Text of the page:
Throughout the book, Rabbit looks for the answer to this question although he does not consciously think of it in religious terms. He is on a quest for meaning, and his story is in some ways the oldest story in the world: people have been telling tales of quests for thousands of years.
Dean Doner wrote in John Updike: A Collection of Critical Essays that the novel is successful because Rabbit is symbolic of us all, and his search for meaning and purpose in his life reflects a uniquely twentieth-century view of this search. The things Rabbit flees from are the things that oppress many people in modern society: Doner summed them up as
an economy which traps a man into mean, petty, lying hucksterism; tenement-apartment housing which traps a man and his family into close, airless, nerve-shattering 'togetherness '; unimaginative, dirty cities which offer no release for the spirit; the ugly voices of advertising and television.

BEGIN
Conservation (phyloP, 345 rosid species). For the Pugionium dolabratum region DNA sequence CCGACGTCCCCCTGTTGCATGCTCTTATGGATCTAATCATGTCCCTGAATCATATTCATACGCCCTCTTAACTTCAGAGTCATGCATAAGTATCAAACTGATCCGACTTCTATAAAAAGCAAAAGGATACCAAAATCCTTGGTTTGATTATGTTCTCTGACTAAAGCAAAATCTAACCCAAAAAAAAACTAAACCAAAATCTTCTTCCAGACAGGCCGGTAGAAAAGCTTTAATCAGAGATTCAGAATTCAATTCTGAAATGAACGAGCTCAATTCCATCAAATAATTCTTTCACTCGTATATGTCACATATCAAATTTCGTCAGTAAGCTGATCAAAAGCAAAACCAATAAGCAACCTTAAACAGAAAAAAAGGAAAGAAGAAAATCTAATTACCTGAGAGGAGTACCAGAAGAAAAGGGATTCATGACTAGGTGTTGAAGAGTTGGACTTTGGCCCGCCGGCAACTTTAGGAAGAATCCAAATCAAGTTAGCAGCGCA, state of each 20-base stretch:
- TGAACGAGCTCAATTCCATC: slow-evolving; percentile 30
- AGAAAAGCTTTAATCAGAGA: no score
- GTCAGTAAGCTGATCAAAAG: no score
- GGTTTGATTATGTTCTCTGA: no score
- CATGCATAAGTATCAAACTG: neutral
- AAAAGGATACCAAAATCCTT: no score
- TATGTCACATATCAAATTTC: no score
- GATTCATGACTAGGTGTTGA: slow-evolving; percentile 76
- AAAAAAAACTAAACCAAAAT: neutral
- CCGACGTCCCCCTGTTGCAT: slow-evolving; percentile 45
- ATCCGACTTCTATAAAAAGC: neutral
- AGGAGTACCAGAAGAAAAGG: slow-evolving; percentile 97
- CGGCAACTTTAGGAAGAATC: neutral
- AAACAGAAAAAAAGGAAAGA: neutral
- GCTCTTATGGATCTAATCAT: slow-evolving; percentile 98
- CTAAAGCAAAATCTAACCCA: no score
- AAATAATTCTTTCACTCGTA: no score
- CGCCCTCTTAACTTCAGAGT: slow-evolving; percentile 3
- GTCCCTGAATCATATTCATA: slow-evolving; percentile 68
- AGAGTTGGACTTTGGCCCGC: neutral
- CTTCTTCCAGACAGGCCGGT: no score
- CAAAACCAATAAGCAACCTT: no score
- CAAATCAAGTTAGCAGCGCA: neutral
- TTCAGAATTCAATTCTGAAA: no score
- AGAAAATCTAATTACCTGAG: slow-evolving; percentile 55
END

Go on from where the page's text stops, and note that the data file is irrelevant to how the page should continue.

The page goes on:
The book is also different from many older quest stories because, traditionally, the person on a quest is a purer soul than Rabbit is. Rabbit has a rudimentary awareness of sin—he thinks of smoking, gambling, and drinking as sins, in a Sunday-school sort of way—but does not connect the facts that he 's cheating on his wife and abandoning his child with the notion of sin. In his mind, his own search for self overrides the concept of sin: if he is truly being himself, everything 's okay, and he even says, "If you have the guts to be yourself, other people